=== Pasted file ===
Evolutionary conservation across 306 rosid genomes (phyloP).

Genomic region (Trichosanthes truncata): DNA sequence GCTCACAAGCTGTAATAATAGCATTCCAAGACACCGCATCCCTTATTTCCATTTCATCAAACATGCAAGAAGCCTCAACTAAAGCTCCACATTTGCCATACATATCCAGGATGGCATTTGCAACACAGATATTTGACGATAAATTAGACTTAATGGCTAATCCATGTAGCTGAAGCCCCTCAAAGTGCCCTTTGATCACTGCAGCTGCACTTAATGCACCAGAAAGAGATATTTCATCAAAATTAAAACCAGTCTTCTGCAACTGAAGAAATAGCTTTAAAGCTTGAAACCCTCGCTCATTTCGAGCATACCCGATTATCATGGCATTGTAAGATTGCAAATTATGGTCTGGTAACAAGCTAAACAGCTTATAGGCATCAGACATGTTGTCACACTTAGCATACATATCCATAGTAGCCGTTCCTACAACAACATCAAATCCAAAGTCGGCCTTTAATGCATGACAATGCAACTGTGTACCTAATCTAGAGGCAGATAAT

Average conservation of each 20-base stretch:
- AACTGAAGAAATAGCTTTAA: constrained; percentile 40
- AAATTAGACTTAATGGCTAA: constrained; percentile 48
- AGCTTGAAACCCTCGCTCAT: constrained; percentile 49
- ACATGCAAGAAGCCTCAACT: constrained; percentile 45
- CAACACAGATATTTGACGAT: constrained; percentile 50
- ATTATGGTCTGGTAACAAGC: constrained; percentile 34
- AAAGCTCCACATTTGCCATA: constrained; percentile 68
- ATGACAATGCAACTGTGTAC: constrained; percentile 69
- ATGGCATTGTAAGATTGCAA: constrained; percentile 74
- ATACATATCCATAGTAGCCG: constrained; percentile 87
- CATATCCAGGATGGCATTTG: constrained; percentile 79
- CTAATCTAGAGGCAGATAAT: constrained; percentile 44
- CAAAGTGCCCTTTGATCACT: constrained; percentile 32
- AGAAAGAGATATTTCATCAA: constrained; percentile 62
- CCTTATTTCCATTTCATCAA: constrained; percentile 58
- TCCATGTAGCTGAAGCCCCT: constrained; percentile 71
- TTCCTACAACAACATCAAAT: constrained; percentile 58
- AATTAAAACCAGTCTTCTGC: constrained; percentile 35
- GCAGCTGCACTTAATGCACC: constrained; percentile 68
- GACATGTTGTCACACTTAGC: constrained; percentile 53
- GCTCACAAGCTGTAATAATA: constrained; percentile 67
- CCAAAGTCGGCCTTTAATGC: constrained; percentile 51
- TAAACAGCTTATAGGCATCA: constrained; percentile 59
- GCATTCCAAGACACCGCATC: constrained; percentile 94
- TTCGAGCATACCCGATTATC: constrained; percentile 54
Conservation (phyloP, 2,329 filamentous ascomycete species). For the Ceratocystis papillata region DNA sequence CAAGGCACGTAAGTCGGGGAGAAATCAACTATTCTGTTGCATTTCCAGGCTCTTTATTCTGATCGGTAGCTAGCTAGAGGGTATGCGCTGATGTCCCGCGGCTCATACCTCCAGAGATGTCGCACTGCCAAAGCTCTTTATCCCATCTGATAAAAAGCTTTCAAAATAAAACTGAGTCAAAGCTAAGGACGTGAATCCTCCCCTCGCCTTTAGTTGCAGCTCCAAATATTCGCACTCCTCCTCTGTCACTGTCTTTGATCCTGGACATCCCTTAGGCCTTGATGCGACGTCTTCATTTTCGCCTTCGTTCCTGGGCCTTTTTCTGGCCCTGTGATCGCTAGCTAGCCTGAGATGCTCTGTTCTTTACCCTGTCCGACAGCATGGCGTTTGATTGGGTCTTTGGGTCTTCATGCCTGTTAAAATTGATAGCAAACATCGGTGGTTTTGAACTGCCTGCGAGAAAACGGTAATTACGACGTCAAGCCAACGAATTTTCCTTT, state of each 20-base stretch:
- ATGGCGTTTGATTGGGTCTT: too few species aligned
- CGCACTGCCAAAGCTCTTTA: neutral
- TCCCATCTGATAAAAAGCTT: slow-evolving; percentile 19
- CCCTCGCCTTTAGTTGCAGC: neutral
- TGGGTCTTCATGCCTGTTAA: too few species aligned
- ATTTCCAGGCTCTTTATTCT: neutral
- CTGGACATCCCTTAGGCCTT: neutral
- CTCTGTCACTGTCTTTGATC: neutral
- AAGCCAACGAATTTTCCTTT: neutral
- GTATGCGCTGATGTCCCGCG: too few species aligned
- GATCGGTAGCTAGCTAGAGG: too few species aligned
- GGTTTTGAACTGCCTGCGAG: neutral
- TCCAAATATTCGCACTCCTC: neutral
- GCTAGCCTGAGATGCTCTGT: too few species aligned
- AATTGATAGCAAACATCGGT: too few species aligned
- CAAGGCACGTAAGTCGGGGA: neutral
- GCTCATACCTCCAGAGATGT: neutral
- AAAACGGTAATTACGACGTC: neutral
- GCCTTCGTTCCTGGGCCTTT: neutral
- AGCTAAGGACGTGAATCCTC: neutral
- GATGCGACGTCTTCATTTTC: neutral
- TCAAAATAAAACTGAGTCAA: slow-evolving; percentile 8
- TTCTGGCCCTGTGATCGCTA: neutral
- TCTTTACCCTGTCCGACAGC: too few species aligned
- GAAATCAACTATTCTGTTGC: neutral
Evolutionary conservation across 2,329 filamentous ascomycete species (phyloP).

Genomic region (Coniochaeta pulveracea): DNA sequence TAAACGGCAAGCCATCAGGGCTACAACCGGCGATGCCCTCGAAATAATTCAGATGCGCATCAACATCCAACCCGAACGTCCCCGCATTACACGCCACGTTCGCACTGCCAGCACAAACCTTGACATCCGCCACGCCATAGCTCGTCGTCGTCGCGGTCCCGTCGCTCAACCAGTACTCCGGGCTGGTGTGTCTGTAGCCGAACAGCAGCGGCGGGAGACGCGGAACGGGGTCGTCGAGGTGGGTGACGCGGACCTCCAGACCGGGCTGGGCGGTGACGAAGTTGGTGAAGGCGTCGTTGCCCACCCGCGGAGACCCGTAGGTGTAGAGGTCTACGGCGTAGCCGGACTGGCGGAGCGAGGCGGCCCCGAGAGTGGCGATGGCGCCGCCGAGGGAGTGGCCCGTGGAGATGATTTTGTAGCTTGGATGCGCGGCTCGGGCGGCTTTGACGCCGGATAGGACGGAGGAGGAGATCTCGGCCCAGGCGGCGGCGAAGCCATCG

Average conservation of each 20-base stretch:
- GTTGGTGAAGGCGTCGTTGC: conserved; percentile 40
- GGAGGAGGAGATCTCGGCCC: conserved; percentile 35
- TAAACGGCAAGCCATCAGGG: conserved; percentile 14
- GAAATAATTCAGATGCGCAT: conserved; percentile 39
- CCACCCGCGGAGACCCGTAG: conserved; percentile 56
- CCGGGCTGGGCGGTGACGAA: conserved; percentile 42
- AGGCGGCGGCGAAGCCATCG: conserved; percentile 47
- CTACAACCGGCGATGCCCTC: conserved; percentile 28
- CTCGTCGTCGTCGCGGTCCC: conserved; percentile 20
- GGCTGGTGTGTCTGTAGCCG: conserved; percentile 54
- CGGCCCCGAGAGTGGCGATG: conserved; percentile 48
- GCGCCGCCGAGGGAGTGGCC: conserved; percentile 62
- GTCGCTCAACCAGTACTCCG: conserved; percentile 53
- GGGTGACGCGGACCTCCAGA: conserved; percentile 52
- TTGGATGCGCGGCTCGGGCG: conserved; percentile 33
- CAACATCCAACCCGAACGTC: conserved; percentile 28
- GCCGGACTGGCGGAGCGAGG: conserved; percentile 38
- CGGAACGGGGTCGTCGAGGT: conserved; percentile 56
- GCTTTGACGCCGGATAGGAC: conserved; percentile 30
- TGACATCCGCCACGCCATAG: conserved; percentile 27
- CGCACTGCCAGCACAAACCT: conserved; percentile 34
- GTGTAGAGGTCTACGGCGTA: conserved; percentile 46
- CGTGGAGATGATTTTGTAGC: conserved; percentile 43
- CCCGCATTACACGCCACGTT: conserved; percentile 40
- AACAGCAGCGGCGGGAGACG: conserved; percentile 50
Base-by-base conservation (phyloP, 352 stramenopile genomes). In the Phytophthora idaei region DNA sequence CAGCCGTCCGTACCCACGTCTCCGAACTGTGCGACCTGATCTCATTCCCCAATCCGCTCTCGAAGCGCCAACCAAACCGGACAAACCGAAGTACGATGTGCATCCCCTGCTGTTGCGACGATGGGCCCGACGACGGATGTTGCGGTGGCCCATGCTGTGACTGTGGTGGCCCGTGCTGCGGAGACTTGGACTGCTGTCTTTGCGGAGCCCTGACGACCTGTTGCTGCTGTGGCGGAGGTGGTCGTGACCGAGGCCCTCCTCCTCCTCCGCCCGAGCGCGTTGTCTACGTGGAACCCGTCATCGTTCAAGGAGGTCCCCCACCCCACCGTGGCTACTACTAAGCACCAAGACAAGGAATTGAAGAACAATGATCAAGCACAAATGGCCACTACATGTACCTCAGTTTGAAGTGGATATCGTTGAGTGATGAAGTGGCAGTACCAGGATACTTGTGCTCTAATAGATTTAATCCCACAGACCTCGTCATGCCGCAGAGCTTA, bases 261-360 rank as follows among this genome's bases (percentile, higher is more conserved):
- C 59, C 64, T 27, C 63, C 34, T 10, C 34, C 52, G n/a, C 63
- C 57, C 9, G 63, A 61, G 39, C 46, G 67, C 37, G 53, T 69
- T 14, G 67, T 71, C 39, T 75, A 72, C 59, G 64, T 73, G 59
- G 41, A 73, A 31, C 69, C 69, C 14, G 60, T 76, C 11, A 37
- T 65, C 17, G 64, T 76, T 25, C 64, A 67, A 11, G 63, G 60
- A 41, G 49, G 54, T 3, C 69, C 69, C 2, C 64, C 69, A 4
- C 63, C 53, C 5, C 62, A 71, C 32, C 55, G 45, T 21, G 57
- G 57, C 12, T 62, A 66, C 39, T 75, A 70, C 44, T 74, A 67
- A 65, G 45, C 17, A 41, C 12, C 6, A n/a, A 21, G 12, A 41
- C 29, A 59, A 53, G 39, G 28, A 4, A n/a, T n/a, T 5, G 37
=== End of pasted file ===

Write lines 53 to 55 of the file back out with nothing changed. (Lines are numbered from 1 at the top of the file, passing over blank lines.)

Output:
- TCTTTACCCTGTCCGACAGC: too few species aligned
- GAAATCAACTATTCTGTTGC: neutral
Evolutionary conservation across 2,329 filamentous ascomycete species (phyloP).